Archive for March, 2010

Rising Yields On U.S. Treasury 10-Year Note Approaching Key Level

Posted in 10-Year Treasury Note (TNX) on March 29th, 2010 by admin – Be the first to comment

By Jim Donnelly, Olson Global Markets

The enormous need for the U.S. Treasury to raise cash now may be coming home to roost. An almost endless supply of U.S. Treasury bills, notes and bonds that have to be auctioned off on a regular basis is now battling corporate debt issuers for investors. This is underscored by the fact that a number of short-term corporate fixed income yields are now trading below those of U.S. treasuries. Further out the yield curve, the spread between AAA corporate bonds and U.S. treasuries has narrowed dramatically over the past 24 months from almost 120 basis points to just 30.

Technically, the yield on U.S. Treasury 10-year notes (TNX) is now approaching key resistance with its price approaching key support (since there is an inverse relationship between the two). A break above the 3.95% level on U.S. Treasury 10-year notes would clearly be reason for concern since the next key resistance area (in terms of yield) sits near the 4.70% area.

Such a move up in yields would not only cost U.S. taxpayers more in interest expense, but it would also likely dampen both housing sales and starts with mortgage rates rising in concert.


The Philadelphia Gold/Silver Sector Index Poised To Advance

Posted in Philadelphia Gold/Silver Sector Index (XAU) on March 21st, 2010 by admin – Be the first to comment

By Jim Donnelly, Olson Global Markets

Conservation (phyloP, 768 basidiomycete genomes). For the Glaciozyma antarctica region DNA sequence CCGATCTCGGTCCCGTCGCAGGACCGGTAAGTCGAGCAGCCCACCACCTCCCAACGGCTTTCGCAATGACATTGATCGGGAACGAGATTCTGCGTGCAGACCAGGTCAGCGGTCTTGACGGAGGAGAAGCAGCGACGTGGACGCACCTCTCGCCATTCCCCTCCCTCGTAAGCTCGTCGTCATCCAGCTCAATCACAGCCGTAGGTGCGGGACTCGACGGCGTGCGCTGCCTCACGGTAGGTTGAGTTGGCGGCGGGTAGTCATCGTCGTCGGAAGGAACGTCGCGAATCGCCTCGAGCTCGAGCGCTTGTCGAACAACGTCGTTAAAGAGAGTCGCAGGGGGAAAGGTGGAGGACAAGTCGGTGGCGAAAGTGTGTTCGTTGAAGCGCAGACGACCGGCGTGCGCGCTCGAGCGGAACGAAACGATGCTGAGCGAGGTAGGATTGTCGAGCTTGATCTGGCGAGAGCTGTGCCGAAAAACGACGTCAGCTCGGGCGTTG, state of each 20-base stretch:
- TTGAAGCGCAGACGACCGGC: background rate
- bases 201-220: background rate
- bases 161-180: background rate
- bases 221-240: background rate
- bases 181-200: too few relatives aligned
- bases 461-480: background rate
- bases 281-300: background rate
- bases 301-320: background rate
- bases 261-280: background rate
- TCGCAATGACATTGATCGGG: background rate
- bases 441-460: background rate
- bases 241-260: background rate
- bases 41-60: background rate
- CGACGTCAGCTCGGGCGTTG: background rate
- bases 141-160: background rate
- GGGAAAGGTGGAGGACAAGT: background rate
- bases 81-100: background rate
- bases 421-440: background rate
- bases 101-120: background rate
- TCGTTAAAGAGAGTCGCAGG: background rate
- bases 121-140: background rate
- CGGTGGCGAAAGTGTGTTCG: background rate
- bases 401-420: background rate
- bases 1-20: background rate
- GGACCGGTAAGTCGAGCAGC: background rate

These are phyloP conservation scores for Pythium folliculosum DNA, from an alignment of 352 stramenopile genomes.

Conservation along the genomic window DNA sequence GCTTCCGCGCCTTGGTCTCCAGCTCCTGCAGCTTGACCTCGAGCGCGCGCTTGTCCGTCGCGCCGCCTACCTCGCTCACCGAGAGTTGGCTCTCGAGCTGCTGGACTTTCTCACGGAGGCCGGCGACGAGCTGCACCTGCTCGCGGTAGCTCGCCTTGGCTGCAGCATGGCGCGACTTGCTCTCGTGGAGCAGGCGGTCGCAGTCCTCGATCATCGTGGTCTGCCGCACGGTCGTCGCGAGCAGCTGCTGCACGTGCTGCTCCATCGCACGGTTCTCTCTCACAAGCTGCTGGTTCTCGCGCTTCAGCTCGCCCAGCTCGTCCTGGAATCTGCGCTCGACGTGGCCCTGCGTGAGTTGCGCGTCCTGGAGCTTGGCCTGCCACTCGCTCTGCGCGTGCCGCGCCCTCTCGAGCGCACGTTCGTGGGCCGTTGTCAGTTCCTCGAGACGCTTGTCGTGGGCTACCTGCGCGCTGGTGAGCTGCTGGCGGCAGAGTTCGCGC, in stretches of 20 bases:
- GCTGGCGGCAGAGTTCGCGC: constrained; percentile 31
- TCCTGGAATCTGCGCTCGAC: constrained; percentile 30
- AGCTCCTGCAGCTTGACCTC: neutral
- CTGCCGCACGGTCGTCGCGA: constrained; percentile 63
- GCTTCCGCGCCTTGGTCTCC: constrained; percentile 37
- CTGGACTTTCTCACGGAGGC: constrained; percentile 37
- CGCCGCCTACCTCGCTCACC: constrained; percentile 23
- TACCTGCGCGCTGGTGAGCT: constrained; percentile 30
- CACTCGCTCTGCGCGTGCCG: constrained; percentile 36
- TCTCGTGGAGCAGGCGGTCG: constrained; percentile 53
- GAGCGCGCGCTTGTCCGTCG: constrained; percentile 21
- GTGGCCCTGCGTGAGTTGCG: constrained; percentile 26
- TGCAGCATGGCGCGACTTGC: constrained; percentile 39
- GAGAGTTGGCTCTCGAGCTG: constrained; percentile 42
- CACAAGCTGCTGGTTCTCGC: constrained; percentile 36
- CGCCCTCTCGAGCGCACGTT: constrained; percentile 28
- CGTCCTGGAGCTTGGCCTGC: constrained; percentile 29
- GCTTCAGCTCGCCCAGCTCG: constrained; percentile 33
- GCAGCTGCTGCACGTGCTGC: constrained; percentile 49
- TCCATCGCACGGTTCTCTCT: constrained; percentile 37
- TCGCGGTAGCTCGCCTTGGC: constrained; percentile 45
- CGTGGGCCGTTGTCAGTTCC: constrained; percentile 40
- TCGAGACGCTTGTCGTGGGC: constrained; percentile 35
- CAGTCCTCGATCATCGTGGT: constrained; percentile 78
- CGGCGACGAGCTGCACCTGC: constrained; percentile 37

Although a continuation of the rally in the U.S. dollar index (DXY) over the past few months had been expected to keep a lid on precious metal prices, the Philadelphia Gold/Silver Sector Index (XAU) has defied that theory. Clearly, there is an inverse relationship between precious metals and paper currencies of all types. However, after staging a solid correction from the December 2009 peak, the bid for gold and silver has remained relatively firm as both the Euro and British pound have sunk. By contrast, the DXY has gained strength versus each of those currencies during this period.

Still, global buyers as well as speculators taking a longer-term view of the prospect of mounting sovereign debt obligations have not apparently lost their appetite for gold and/or silver. Neither have saver nations like China and India.

Evidence of this situation can be seen by looking at a chart of the XAU on the weekly time frame. With weekly stochastic studies now rising bullish, the XAU appears poised to break, possibly, above key “mid-channel” resistance at 173.50. If it does, such a “break” would have very bullish implications for precious metals in general, and gold and silver in particular. A failure to do so, on the other hand, would be reason to reevaluate.